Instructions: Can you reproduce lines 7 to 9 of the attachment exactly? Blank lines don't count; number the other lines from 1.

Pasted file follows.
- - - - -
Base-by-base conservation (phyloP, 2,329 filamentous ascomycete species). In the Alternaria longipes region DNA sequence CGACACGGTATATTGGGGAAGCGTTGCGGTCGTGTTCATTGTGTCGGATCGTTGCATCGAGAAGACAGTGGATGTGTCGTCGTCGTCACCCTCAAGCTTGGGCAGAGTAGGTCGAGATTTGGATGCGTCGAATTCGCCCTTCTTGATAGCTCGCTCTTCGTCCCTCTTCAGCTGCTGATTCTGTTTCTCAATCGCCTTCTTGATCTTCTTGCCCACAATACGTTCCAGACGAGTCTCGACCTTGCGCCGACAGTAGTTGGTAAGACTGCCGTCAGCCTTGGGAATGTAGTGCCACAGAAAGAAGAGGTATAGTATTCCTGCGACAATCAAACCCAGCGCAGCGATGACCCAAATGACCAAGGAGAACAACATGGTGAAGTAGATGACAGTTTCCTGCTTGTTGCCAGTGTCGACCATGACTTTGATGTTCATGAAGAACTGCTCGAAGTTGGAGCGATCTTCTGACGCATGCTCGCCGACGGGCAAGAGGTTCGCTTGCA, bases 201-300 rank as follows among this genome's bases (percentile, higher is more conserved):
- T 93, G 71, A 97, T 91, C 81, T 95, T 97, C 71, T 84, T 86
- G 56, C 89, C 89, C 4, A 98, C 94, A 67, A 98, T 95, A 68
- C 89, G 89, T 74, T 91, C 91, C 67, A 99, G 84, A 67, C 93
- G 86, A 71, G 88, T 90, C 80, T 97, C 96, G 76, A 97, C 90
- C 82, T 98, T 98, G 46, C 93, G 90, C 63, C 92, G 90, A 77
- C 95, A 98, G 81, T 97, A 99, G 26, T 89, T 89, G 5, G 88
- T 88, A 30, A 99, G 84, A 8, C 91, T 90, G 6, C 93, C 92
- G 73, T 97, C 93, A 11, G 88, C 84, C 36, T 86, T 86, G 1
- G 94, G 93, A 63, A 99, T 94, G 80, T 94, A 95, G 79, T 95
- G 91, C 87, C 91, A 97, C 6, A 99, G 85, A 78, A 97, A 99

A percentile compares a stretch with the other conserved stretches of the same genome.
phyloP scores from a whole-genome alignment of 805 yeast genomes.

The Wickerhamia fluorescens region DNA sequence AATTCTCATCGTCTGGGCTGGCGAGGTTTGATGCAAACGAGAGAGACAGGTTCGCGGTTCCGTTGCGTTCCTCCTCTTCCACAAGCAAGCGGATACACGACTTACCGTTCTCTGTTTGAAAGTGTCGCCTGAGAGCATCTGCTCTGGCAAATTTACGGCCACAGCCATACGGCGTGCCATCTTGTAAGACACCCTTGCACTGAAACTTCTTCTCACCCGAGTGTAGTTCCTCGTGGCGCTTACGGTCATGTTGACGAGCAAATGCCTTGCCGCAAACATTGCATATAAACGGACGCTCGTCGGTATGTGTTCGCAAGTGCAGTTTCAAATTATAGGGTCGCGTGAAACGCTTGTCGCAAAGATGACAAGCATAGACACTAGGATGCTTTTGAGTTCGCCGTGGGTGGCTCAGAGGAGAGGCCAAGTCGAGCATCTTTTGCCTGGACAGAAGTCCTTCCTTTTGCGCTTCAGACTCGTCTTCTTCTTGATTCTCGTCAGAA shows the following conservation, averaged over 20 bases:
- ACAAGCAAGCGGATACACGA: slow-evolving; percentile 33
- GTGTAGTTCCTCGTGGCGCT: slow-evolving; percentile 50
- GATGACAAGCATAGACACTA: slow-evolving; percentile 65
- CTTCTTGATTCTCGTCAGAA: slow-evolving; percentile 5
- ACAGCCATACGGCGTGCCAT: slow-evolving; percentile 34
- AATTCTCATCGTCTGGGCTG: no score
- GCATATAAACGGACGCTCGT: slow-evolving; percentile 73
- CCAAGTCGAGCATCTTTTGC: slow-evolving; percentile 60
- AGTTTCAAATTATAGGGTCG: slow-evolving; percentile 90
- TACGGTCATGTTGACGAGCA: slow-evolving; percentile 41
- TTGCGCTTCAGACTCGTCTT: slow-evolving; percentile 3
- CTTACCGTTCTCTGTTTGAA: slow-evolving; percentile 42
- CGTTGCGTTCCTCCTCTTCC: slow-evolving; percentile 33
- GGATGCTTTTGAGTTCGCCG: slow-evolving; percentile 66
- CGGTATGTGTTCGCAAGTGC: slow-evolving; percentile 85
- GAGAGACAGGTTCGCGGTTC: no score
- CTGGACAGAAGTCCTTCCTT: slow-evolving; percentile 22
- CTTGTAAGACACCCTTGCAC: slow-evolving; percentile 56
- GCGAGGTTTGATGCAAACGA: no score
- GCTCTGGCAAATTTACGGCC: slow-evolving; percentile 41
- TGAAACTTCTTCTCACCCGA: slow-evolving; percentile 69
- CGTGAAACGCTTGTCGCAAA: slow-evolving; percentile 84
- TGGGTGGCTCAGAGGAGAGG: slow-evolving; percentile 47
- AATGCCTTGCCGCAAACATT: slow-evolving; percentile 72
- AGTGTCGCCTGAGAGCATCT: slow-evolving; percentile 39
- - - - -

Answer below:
- C 95, A 98, G 81, T 97, A 99, G 26, T 89, T 89, G 5, G 88
- T 88, A 30, A 99, G 84, A 8, C 91, T 90, G 6, C 93, C 92
- G 73, T 97, C 93, A 11, G 88, C 84, C 36, T 86, T 86, G 1